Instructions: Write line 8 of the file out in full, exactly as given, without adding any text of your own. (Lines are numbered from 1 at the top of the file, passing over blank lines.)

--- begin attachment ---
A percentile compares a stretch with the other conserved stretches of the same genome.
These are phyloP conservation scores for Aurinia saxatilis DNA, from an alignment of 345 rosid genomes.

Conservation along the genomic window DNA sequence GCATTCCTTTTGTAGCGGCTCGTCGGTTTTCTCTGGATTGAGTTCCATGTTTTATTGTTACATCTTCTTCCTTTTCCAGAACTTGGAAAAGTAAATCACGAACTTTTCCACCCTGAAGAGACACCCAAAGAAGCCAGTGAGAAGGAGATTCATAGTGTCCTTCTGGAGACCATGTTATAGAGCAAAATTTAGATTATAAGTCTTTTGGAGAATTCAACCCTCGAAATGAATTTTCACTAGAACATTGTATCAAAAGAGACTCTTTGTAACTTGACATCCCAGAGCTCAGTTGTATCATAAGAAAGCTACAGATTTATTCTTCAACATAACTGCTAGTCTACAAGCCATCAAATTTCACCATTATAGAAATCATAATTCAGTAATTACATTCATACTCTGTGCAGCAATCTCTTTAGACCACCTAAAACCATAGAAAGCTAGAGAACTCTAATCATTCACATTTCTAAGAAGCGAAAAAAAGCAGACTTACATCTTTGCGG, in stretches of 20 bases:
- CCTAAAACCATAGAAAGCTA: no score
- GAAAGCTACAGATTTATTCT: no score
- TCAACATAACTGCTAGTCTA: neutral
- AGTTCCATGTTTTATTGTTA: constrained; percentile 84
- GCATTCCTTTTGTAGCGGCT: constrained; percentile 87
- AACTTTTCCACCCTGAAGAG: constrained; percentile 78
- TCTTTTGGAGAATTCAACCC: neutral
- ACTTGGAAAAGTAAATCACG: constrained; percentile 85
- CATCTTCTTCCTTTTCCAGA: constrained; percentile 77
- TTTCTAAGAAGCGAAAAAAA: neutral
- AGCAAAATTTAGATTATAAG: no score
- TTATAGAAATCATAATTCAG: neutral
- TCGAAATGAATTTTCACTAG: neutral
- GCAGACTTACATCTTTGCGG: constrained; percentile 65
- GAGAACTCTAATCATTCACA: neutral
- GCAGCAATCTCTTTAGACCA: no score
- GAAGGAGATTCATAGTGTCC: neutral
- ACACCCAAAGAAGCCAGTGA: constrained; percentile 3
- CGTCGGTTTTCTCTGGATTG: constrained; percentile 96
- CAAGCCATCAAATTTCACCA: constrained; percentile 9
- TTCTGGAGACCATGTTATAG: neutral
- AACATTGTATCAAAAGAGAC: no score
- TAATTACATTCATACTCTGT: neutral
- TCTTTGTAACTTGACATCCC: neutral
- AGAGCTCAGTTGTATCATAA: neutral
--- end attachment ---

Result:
- GCATTCCTTTTGTAGCGGCT: constrained; percentile 87